Economic growth in the late 1990s temporarily alleviated these problems, but the country experienced a downturn after the 2001 terrorist attacks on the United States. Popular disaffection with the government spread palpably, and antigovernment demonstrations were harshly suppressed by security forces.
The government sought to cast itself as a champion of reform in 2004. Mubarak appointed a new cabinet of younger technocrats and introduced market-friendly economic reforms. However, associates of the president’s son Gamal, a rising star in the ruling National Democratic Party (NDP), received key portfolios, stoking suspicions of an impending hereditary succession.
Meanwhile, a consensus emerged among leftist, liberal, and Islamist political forces as to the components of desired political reform: direct, multicandidate presidential elections; the abrogation of the Emergency Law; full judicial supervision of elections; the lifting of restrictions on the formation of political parties; and an end to government interference in the operation of nongovernmental organizations (NGOs). The opposition nevertheless remained polarized between unlicensed and licensed political groups, with the latter mostly accepting the regime’s decision to put off further reform until after the 2005 elections.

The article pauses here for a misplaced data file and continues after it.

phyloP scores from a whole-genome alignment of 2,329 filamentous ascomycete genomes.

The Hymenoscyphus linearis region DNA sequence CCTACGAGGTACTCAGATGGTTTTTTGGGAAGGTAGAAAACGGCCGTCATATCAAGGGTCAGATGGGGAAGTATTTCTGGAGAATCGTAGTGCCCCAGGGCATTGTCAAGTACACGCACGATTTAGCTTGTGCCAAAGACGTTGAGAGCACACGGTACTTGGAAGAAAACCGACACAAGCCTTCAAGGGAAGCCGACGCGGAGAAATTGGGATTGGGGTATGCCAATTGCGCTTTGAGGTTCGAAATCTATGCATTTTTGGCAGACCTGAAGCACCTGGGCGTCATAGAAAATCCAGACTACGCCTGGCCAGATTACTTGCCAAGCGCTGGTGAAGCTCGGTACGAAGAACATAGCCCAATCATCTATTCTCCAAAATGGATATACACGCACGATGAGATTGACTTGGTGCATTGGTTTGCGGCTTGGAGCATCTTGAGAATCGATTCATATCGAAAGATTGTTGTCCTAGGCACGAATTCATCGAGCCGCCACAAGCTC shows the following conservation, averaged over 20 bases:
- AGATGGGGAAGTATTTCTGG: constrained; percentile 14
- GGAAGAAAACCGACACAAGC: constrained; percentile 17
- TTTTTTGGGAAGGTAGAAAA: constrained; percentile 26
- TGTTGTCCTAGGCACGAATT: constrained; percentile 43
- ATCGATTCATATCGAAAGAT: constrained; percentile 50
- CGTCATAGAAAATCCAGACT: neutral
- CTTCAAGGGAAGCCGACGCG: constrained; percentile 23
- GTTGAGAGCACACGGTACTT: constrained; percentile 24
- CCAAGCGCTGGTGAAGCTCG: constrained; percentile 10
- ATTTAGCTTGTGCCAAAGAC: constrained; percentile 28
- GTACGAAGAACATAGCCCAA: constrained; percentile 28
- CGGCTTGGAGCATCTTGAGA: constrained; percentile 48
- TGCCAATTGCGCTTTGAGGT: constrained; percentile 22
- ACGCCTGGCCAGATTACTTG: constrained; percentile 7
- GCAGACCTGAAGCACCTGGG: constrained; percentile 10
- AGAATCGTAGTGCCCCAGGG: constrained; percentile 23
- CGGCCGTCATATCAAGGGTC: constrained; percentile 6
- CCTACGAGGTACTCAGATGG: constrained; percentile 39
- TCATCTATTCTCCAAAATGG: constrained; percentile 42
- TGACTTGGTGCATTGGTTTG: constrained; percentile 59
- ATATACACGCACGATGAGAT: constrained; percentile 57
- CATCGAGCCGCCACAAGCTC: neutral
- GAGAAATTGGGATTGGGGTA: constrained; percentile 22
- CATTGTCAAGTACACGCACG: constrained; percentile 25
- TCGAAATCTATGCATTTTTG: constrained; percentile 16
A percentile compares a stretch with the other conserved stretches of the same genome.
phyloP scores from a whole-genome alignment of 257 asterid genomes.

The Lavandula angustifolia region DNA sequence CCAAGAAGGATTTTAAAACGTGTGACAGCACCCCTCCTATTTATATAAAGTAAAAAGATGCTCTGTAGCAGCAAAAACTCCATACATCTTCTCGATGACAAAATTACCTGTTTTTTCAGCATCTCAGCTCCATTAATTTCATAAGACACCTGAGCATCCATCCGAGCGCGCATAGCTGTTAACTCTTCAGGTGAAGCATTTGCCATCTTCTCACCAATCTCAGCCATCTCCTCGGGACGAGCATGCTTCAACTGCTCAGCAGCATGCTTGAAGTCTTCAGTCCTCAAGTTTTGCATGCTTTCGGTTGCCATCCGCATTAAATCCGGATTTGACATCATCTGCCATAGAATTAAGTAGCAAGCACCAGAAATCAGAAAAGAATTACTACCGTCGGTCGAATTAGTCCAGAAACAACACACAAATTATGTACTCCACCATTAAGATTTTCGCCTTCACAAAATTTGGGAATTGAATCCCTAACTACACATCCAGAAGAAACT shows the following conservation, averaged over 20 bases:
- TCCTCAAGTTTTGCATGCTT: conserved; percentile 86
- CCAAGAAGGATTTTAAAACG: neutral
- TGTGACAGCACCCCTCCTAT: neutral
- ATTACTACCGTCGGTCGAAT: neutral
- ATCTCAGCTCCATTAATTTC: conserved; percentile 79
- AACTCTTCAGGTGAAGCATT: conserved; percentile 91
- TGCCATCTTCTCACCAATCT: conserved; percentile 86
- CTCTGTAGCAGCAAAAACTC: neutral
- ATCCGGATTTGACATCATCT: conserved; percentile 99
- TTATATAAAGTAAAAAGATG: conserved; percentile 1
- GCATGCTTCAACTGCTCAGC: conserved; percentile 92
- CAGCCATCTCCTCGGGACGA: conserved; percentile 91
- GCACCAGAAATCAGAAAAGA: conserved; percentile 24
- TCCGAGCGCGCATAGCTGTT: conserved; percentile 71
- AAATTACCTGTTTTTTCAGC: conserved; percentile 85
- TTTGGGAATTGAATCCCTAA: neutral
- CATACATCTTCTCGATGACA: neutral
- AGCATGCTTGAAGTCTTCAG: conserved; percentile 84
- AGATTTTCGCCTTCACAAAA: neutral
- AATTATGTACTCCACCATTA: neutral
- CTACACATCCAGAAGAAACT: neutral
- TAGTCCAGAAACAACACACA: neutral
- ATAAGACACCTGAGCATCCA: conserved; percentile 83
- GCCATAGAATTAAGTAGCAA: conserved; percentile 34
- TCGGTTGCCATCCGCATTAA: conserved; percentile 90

In December 2004, Kifaya (Enough), an informal movement encompassing a broad spectrum of secular and Islamist activists, held the first-ever demonstration explicitly calling for Mubarak to step down. Despite a heavy-handed response by security forces, Kifaya persisted with demonstrations in 2005, leading other opposition groups to follow suit. The United States was also pressing Egypt to democratize at the time.
Mubarak proposed a constitutional amendment that would allow Egypt’s first multicandidate presidential election, but it required candidates to be nominated by licensed parties or a substantial bloc of elected officials. Consequently, all major opposition groups denounced the measure and boycotted the May 2005 referendum that approved it.